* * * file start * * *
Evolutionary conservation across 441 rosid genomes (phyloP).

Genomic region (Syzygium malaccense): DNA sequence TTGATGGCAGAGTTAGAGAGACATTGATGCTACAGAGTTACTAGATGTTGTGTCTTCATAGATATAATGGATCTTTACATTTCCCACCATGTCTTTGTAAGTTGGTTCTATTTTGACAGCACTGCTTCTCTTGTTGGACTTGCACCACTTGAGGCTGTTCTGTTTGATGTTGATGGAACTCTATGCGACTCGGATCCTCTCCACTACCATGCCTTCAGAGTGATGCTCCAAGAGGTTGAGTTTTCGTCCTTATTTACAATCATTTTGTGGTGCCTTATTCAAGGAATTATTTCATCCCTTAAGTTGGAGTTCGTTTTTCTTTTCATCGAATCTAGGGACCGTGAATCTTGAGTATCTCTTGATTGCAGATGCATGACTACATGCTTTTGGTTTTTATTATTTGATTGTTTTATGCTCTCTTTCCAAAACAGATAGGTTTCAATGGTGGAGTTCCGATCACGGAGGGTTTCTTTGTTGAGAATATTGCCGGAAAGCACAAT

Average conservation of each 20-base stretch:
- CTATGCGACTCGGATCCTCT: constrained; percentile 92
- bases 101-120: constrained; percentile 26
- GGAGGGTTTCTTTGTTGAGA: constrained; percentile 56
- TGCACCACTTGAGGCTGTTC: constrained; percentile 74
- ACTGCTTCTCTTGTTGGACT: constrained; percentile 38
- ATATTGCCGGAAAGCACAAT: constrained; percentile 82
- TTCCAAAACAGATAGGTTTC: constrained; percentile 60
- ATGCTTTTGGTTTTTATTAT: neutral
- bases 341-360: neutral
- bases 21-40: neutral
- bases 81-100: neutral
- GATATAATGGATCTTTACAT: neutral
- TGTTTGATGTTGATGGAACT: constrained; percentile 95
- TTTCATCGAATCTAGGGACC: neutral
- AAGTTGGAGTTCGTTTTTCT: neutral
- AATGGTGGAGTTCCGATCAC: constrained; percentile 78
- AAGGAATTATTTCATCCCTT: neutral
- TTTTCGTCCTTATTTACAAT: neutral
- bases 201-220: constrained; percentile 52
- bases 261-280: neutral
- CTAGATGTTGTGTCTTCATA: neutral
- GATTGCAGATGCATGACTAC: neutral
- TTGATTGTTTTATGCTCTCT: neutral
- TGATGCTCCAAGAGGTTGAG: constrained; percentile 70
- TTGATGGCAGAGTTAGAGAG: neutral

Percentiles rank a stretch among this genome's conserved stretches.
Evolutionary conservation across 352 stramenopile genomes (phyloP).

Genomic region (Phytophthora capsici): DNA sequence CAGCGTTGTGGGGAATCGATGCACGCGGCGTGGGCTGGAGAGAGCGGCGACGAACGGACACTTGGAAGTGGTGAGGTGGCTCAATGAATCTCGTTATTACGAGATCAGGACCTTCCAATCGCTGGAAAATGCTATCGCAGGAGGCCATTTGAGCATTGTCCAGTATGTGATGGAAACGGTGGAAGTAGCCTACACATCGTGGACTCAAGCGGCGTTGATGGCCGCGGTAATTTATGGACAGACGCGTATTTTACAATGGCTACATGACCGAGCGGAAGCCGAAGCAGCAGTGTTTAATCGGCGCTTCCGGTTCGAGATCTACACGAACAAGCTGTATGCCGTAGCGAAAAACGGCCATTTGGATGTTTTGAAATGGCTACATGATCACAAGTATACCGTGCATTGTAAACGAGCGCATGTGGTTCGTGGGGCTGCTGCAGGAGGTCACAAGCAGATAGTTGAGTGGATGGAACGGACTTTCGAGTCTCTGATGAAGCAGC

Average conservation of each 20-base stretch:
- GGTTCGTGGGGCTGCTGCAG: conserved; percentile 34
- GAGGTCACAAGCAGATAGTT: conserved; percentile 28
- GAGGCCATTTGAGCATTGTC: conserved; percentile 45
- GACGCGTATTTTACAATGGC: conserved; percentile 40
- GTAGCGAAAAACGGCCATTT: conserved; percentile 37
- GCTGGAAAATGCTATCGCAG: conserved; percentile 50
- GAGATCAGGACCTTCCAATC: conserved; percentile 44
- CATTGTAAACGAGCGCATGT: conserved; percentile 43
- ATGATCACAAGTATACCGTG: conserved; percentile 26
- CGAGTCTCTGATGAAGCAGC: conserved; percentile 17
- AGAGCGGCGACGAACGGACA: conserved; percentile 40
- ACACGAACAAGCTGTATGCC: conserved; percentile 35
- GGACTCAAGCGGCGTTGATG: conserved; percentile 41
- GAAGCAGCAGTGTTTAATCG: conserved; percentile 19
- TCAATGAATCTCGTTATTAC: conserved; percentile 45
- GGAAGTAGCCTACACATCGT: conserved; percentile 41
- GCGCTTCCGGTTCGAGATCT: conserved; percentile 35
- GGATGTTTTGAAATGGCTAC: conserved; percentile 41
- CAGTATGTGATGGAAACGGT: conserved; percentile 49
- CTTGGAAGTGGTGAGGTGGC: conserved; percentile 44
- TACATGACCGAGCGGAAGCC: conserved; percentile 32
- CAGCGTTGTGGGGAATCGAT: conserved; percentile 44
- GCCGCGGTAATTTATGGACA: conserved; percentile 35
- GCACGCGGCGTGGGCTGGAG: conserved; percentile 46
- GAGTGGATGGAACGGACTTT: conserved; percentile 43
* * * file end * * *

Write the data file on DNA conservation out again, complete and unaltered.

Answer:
Evolutionary conservation across 441 rosid genomes (phyloP).

Genomic region (Syzygium malaccense): DNA sequence TTGATGGCAGAGTTAGAGAGACATTGATGCTACAGAGTTACTAGATGTTGTGTCTTCATAGATATAATGGATCTTTACATTTCCCACCATGTCTTTGTAAGTTGGTTCTATTTTGACAGCACTGCTTCTCTTGTTGGACTTGCACCACTTGAGGCTGTTCTGTTTGATGTTGATGGAACTCTATGCGACTCGGATCCTCTCCACTACCATGCCTTCAGAGTGATGCTCCAAGAGGTTGAGTTTTCGTCCTTATTTACAATCATTTTGTGGTGCCTTATTCAAGGAATTATTTCATCCCTTAAGTTGGAGTTCGTTTTTCTTTTCATCGAATCTAGGGACCGTGAATCTTGAGTATCTCTTGATTGCAGATGCATGACTACATGCTTTTGGTTTTTATTATTTGATTGTTTTATGCTCTCTTTCCAAAACAGATAGGTTTCAATGGTGGAGTTCCGATCACGGAGGGTTTCTTTGTTGAGAATATTGCCGGAAAGCACAAT

Average conservation of each 20-base stretch:
- CTATGCGACTCGGATCCTCT: constrained; percentile 92
- bases 101-120: constrained; percentile 26
- GGAGGGTTTCTTTGTTGAGA: constrained; percentile 56
- TGCACCACTTGAGGCTGTTC: constrained; percentile 74
- ACTGCTTCTCTTGTTGGACT: constrained; percentile 38
- ATATTGCCGGAAAGCACAAT: constrained; percentile 82
- TTCCAAAACAGATAGGTTTC: constrained; percentile 60
- ATGCTTTTGGTTTTTATTAT: neutral
- bases 341-360: neutral
- bases 21-40: neutral
- bases 81-100: neutral
- GATATAATGGATCTTTACAT: neutral
- TGTTTGATGTTGATGGAACT: constrained; percentile 95
- TTTCATCGAATCTAGGGACC: neutral
- AAGTTGGAGTTCGTTTTTCT: neutral
- AATGGTGGAGTTCCGATCAC: constrained; percentile 78
- AAGGAATTATTTCATCCCTT: neutral
- TTTTCGTCCTTATTTACAAT: neutral
- bases 201-220: constrained; percentile 52
- bases 261-280: neutral
- CTAGATGTTGTGTCTTCATA: neutral
- GATTGCAGATGCATGACTAC: neutral
- TTGATTGTTTTATGCTCTCT: neutral
- TGATGCTCCAAGAGGTTGAG: constrained; percentile 70
- TTGATGGCAGAGTTAGAGAG: neutral

Percentiles rank a stretch among this genome's conserved stretches.
Evolutionary conservation across 352 stramenopile genomes (phyloP).

Genomic region (Phytophthora capsici): DNA sequence CAGCGTTGTGGGGAATCGATGCACGCGGCGTGGGCTGGAGAGAGCGGCGACGAACGGACACTTGGAAGTGGTGAGGTGGCTCAATGAATCTCGTTATTACGAGATCAGGACCTTCCAATCGCTGGAAAATGCTATCGCAGGAGGCCATTTGAGCATTGTCCAGTATGTGATGGAAACGGTGGAAGTAGCCTACACATCGTGGACTCAAGCGGCGTTGATGGCCGCGGTAATTTATGGACAGACGCGTATTTTACAATGGCTACATGACCGAGCGGAAGCCGAAGCAGCAGTGTTTAATCGGCGCTTCCGGTTCGAGATCTACACGAACAAGCTGTATGCCGTAGCGAAAAACGGCCATTTGGATGTTTTGAAATGGCTACATGATCACAAGTATACCGTGCATTGTAAACGAGCGCATGTGGTTCGTGGGGCTGCTGCAGGAGGTCACAAGCAGATAGTTGAGTGGATGGAACGGACTTTCGAGTCTCTGATGAAGCAGC

Average conservation of each 20-base stretch:
- GGTTCGTGGGGCTGCTGCAG: conserved; percentile 34
- GAGGTCACAAGCAGATAGTT: conserved; percentile 28
- GAGGCCATTTGAGCATTGTC: conserved; percentile 45
- GACGCGTATTTTACAATGGC: conserved; percentile 40
- GTAGCGAAAAACGGCCATTT: conserved; percentile 37
- GCTGGAAAATGCTATCGCAG: conserved; percentile 50
- GAGATCAGGACCTTCCAATC: conserved; percentile 44
- CATTGTAAACGAGCGCATGT: conserved; percentile 43
- ATGATCACAAGTATACCGTG: conserved; percentile 26
- CGAGTCTCTGATGAAGCAGC: conserved; percentile 17
- AGAGCGGCGACGAACGGACA: conserved; percentile 40
- ACACGAACAAGCTGTATGCC: conserved; percentile 35
- GGACTCAAGCGGCGTTGATG: conserved; percentile 41
- GAAGCAGCAGTGTTTAATCG: conserved; percentile 19
- TCAATGAATCTCGTTATTAC: conserved; percentile 45
- GGAAGTAGCCTACACATCGT: conserved; percentile 41
- GCGCTTCCGGTTCGAGATCT: conserved; percentile 35
- GGATGTTTTGAAATGGCTAC: conserved; percentile 41
- CAGTATGTGATGGAAACGGT: conserved; percentile 49
- CTTGGAAGTGGTGAGGTGGC: conserved; percentile 44
- TACATGACCGAGCGGAAGCC: conserved; percentile 32
- CAGCGTTGTGGGGAATCGAT: conserved; percentile 44
- GCCGCGGTAATTTATGGACA: conserved; percentile 35
- GCACGCGGCGTGGGCTGGAG: conserved; percentile 46
- GAGTGGATGGAACGGACTTT: conserved; percentile 43